(21 CFR 101.91 Gluten free labeling of food - final rule)

FDA allows manufacturers to label a food "gluten-free" if the food does not contain any of the following:

  • an ingredient that is a gluten-containing grain (wheat, barley, rye or cross-breeds of these grains)
  • an ingredient that is derived from these grains and that has not been processed to remove gluten (e.g. wheat flour)
  • an ingredient that is derived from these grains and that has been processed to remove gluten (e.g. wheat starch) if it still results in the food containing 20 ppm or more gluten

Foods that are naturally gluten-free may not use the claim if they become contaminated with levels above 20 ppm as a result of cross-contact with gluten containing foods.

An estimated 3 million people in the United States have celiac disease. In people with celiac disease, foods that contain gluten trigger production of antibodies that attack and damage the lining of the small intestine. Last year FDA issued a rule on food labeling to improve life for people with celiac disease. The rule ensures that voluntary “gluten-free” claims on food packages are reliable and consistent. It provides a clear definition of the term so that all packaged food products bearing the claim “gluten-free” contain less than 20 parts per million (ppm) of the protein.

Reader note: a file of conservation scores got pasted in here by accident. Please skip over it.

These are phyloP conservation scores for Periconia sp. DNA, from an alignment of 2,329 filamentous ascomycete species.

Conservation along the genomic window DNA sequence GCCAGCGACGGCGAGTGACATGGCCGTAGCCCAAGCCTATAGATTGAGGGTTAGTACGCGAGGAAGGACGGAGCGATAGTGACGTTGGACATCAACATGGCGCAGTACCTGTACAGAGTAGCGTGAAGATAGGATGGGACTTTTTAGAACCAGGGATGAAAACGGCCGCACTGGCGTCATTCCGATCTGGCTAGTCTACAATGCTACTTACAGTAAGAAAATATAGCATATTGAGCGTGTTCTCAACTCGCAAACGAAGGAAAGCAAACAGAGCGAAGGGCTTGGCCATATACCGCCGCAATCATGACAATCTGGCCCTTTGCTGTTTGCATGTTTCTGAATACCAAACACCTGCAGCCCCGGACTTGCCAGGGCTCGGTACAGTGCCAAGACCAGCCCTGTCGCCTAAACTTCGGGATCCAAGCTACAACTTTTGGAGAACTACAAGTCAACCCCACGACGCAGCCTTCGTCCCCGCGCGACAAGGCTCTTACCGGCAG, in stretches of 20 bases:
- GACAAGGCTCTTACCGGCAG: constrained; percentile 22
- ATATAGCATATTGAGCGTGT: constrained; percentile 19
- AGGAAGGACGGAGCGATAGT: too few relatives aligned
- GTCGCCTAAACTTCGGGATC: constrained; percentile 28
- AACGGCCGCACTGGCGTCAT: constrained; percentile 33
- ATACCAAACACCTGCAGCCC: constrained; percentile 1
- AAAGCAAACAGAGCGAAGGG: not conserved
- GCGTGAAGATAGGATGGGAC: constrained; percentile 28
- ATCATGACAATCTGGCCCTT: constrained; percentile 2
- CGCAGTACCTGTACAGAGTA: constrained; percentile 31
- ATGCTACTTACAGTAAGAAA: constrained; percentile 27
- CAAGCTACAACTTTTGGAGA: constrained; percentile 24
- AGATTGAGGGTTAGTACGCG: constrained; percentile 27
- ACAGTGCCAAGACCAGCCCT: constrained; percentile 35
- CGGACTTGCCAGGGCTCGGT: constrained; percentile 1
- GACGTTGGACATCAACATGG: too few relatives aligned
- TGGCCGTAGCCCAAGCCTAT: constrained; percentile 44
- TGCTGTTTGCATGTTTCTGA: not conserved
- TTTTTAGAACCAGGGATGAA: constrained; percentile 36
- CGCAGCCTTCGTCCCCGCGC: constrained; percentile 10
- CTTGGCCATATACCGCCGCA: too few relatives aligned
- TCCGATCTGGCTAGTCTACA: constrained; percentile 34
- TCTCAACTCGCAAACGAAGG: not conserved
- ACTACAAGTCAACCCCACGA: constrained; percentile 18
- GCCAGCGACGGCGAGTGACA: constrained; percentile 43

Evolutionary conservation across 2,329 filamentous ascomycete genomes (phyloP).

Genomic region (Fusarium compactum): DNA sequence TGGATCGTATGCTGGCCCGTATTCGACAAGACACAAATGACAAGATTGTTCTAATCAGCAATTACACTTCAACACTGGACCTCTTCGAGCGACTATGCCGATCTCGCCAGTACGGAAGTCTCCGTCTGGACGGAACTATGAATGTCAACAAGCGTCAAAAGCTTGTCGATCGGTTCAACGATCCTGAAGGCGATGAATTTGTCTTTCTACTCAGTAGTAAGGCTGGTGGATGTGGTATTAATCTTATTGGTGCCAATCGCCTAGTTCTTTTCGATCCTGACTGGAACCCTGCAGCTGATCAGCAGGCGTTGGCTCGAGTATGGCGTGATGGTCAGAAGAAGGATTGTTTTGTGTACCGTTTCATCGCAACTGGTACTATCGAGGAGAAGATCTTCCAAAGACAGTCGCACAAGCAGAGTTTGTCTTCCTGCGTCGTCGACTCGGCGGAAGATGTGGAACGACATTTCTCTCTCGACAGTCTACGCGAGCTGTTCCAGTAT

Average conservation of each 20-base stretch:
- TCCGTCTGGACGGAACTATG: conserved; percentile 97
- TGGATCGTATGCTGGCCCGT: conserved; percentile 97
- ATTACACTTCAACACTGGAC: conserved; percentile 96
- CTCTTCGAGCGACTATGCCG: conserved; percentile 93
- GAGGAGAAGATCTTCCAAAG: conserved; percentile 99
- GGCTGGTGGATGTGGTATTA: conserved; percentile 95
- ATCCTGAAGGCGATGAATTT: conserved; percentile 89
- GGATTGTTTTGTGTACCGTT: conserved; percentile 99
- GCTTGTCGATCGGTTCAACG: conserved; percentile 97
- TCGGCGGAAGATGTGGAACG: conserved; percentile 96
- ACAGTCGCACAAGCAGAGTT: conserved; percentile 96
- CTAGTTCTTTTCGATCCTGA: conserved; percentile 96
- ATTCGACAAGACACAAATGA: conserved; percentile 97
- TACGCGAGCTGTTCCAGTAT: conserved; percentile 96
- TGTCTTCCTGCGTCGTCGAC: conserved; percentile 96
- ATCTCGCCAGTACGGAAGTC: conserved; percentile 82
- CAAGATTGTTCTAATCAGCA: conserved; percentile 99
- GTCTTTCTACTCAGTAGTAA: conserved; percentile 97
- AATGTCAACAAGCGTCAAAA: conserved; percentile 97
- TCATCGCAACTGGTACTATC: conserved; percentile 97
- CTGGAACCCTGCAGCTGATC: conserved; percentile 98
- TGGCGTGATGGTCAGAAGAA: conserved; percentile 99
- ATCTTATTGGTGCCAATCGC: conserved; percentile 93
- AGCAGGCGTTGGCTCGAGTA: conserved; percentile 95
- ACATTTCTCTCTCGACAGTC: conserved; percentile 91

As of August 5, 2014, this rule is now in effect and manufacturers using a gluten-free label on their packaging must comply with the FDA’s labeling rule.

The gluten limit of less than 20 ppm applies to foods that carry the label “gluten-free,” “no gluten,” “free of gluten,” or “without gluten” and means that that to be labeled as free of gluten, each kilogram of the product must contain less than 20 milligrams (mg) of the protein. This is consistent with the threshold established by other countries and international bodies that set food safety standards.

In addition, participation in third-party gluten-free certification programs requires that manufacturers go beyond the FDA's standards for gluten-free products. These certification programs require validated gluten-free management systems that set a limit at less than 10 ppm and lower if possible.

Where labeling is used, FDA monitoring for compliance to the rule will include sampling, periodic inspections of food manufacturing facilities, food label reviews, follow-up on consumer and industry complaints reported to the agency; and when needed, gluten analyses of food samples.

Conducting gluten testing of ingredients or finished foods using a scientifically valid method is an effective tool manufacturers can use to ensure that their foods labeled “gluten-free” meet FDA or gluten-free certification program standards.

Accurate gluten-free labeling will strengthen consumers’ confidence in the products that carry it. Deibel Labs can help clients assure that gluten-free claims are compliant to the rule by providing expert analytical services. More information can be obtained at the following websites:

2015-03-25 16:05:35